Accession Number:

ADA543602

Title:

Bahrain: Reform, Security, and U.S. Policy

Descriptive Note:

Congressional research rept.

Corporate Author:

LIBRARY OF CONGRESS WASHINGTON DC CONGRESSIONAL RESEARCH SERVICE

Personal Author(s):

Report Date:

2011-04-20

Pagination or Media Count:

26.0

Abstract:

Protests that erupted in Bahrain following the uprising that overthrew Egyptian President Hosni Mubarak on February 11, 2011, demonstrate that Shiite grievances over the distribution of power and economic opportunities were not satisfied by previous efforts to include the Shiite majority in governance. Possibly because of concerns that a rise to power of the Shiite opposition could jeopardize the extensive U.S. military cooperation with Bahrain, the Obama Administration has criticized the use of violence by the government but has praised the Al Khalifa regimes offer of a dialogue with the demonstrators. It has not called for the King to step down, and Administration contacts with his government are credited by many for the decision of the regime to cease using force against the protesters as of February 19, 2011. However, as protests escalated in March 2011, Bahrains government, contrary to the advice of the Obama Administration, invited security assistance from other neighboring Gulf Cooperation Council countries and subsequently moved to forcefully end the large gatherings. Some believe the crackdown has reduced prospects for a negotiated political solution in Bahrain, and could widen the conflict to the broader Gulf region. Others see the primary consequence of the unrest as fostering sectarian hatreds within the population, no longer confined to elite power struggles.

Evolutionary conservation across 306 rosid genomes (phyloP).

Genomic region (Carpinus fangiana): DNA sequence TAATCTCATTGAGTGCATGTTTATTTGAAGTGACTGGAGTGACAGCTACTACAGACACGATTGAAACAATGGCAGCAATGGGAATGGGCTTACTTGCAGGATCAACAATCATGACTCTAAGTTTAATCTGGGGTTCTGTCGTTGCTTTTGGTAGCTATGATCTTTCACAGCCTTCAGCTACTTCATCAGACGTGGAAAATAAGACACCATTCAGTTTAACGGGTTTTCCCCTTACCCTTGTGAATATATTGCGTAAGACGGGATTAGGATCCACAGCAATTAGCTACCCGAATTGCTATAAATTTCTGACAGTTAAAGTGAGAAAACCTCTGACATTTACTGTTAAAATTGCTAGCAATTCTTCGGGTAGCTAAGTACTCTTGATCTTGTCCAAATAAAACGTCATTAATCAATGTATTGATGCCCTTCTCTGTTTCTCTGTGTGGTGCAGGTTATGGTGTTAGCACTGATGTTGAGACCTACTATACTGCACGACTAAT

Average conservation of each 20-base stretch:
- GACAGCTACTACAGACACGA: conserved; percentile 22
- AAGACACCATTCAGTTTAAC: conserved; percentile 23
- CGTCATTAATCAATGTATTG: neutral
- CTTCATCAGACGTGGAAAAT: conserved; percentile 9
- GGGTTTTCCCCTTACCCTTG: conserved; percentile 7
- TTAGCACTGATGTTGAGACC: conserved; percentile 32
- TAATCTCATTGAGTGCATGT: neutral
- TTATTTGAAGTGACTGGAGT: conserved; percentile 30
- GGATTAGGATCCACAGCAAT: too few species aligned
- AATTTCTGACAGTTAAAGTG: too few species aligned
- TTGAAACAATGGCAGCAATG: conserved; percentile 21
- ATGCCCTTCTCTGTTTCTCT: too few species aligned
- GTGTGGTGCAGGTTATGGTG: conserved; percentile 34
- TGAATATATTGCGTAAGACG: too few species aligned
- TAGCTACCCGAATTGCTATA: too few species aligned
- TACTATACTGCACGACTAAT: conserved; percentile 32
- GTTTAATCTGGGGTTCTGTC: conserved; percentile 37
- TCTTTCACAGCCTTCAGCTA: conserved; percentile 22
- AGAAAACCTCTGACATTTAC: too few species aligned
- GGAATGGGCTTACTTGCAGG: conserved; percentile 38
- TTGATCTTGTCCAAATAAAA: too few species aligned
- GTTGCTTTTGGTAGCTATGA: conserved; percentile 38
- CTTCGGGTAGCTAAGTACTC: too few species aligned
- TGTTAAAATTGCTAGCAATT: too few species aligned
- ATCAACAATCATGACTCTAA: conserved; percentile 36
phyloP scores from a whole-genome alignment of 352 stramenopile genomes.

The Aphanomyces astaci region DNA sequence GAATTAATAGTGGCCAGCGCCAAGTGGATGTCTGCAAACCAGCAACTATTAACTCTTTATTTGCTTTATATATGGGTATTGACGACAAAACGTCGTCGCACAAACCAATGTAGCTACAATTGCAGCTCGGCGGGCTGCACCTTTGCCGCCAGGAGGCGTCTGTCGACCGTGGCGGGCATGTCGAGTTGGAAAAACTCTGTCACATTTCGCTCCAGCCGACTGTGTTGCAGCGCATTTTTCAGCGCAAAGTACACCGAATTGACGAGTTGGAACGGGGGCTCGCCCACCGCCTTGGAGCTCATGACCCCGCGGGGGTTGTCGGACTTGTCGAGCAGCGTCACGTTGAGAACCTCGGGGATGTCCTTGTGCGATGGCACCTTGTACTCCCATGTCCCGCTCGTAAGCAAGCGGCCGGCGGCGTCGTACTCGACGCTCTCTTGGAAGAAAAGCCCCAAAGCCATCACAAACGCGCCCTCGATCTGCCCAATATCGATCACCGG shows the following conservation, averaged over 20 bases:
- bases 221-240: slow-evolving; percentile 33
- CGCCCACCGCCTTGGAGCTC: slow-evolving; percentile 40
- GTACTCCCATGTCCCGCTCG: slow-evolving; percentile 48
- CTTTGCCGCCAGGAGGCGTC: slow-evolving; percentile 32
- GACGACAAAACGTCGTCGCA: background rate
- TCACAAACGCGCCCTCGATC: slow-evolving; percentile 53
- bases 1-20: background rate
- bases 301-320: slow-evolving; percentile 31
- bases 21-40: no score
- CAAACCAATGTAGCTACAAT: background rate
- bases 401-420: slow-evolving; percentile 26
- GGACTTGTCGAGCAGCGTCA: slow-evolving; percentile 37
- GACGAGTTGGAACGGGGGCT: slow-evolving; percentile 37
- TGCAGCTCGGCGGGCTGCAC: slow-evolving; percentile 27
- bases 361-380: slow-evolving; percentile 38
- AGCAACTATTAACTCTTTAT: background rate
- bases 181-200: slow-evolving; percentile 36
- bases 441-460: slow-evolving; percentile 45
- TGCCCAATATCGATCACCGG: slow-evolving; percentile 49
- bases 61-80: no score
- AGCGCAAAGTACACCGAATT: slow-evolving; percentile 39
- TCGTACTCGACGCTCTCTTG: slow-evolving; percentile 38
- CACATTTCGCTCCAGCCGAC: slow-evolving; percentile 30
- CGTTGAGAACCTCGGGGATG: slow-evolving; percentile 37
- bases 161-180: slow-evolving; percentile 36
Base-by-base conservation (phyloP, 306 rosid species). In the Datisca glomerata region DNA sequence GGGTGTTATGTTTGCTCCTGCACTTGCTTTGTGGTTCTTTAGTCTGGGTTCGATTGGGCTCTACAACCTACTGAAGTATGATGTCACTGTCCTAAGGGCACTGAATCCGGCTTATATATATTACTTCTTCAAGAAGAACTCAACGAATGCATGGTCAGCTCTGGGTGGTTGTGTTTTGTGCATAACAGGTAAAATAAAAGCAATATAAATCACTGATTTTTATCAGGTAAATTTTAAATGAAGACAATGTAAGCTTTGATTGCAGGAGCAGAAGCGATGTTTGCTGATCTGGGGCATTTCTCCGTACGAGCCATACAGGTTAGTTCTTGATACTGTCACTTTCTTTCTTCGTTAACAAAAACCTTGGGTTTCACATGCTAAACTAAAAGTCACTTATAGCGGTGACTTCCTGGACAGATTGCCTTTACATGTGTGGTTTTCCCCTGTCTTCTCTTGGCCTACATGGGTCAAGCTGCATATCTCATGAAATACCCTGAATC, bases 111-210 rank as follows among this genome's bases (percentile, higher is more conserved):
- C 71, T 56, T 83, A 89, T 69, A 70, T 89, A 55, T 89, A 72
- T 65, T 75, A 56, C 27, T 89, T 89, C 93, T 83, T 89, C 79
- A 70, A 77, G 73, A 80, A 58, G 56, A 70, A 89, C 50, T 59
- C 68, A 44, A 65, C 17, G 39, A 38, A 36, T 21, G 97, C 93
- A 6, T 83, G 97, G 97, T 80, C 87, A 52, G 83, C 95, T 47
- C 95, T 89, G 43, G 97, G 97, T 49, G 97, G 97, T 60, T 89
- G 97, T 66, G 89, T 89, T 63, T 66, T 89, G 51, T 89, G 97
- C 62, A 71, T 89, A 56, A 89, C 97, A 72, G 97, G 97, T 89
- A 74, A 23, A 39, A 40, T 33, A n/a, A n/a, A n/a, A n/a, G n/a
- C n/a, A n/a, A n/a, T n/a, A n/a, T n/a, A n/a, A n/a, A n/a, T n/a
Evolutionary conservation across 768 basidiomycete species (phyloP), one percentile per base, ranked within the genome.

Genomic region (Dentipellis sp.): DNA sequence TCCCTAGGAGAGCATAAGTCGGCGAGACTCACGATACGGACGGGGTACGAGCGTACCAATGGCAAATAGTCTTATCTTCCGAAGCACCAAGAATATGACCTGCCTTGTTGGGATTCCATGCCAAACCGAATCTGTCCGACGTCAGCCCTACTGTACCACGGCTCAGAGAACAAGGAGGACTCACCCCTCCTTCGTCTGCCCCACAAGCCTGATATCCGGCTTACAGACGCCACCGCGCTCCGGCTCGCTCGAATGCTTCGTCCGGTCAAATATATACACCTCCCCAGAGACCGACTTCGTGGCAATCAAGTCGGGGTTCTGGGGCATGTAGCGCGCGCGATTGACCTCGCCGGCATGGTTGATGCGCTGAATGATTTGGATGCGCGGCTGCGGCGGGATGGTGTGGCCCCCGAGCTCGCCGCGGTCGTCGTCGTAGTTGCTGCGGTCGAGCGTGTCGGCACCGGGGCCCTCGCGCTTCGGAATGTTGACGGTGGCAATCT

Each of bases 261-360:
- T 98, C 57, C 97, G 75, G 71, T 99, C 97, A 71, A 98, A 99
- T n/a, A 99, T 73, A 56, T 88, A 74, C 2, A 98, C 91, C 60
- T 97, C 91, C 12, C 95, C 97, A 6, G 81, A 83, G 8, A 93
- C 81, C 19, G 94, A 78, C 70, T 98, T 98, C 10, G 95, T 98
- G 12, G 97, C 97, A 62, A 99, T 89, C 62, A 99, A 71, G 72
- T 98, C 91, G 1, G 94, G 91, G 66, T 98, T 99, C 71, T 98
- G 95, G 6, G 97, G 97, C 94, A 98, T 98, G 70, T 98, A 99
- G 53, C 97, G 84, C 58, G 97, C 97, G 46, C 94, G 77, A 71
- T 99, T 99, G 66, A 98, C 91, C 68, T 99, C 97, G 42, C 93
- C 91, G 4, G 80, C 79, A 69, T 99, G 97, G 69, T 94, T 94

Subject Categories:

  • Government and Political Science

Distribution Statement:

APPROVED FOR PUBLIC RELEASE